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There has always been a thread of art and photography throughout James Ritchie's life. When he was very young, his toy of first choice was paper and anything he could use to draw on it. In later childhood he practically lived in the town library during the summers immersed in cartoon and art books. (Andrew Wyeth was - and still is - an all time favorite artist.)

His father had a fully-equipped 4x5 Crown Graphic camera which dazzled him. But sadly, his father had to sell the camera before he was old enough to learn how to use it. There was, though, an old Kodak bellows camera (and later a Kodak Brownie and Instamatic) that he frequently used for snapshots of parents, relatives and friends, and even his pet alligator.

In high school he took the only two general art classes offered. He doodled on everything, and diligently tried to copy the work of his MAD Magazine art heroes Mort Drucker, Jack Davis, Frank Kelly Freas, Wallace Wood, and the guaranteed-to-put-him-in-stitches, Don Martin, along with so many more from the 1960s like Ed "Big Daddy" Roth.

In 1966, a year after high school, he was classified 1-A by the Draft Board, which was a death warrant in his mind. Determined not to pound ground in Viet Nam jungles for two years, he became a draft dodger - and enlisted in the Navy for four years.

It was then that he made his first investment in more serious photographic equipment. While at sea in the West Pacific he was able to buy - even on Seaman Apprentice pay - the prestigious Nikon-F 35mm camera, and assorted Nikkor lenses at bargain prices in the ship's store, Japan, Hong Kong and Singapore.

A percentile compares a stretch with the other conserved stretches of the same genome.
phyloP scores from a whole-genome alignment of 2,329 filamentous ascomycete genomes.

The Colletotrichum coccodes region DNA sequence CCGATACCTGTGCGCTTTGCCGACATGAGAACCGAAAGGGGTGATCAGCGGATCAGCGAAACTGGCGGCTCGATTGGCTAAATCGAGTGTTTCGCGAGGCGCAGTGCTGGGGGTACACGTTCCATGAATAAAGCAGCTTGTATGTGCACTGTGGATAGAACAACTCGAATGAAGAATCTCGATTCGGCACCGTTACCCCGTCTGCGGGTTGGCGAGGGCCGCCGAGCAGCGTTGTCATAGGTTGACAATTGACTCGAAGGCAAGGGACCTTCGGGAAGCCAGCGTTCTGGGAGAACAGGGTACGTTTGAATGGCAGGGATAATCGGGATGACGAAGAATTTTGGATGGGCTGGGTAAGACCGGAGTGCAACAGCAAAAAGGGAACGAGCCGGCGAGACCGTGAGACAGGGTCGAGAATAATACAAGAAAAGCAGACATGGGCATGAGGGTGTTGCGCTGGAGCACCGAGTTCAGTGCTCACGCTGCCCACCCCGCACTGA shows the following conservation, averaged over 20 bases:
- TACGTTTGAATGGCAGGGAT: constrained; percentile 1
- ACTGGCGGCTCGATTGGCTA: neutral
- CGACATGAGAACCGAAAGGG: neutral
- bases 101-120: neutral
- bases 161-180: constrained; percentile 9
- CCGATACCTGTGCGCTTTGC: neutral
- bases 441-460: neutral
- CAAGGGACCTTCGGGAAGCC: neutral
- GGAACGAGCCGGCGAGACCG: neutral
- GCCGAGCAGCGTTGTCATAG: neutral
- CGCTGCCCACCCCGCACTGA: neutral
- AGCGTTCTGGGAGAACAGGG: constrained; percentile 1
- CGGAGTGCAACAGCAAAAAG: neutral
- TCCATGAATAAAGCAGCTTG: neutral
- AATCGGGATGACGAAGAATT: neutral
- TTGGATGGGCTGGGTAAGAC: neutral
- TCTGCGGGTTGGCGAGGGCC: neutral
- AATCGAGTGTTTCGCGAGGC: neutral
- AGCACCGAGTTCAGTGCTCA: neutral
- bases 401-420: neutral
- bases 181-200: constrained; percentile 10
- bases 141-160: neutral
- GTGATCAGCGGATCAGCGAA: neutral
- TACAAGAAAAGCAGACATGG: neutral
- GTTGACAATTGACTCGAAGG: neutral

After his enlistment, art and photography took a back seat to the realities of adult life for the next several decades. Drawing fell by the wayside, but at one point he took some night courses in graphics and advertising design at a community college. He continued to shoot, but usually only at family gatherings, and occasionally on weekend excursions to the zoo, or to chase trains.  It wasn't until after he retired, that he was able to devote himself to more serious photographic endeavors. He has since taught himself traditional and digital photography on the fly, and progressed from snapshooting to pursuing it as art.

During the last decade, Mr. Ritchie's work has become increasingly popular. His award-winning work is enjoyed by an international audience, exhibited regionally and nationally, and is owned by a growing number of corporate, commercial, public, and private collectors.
 
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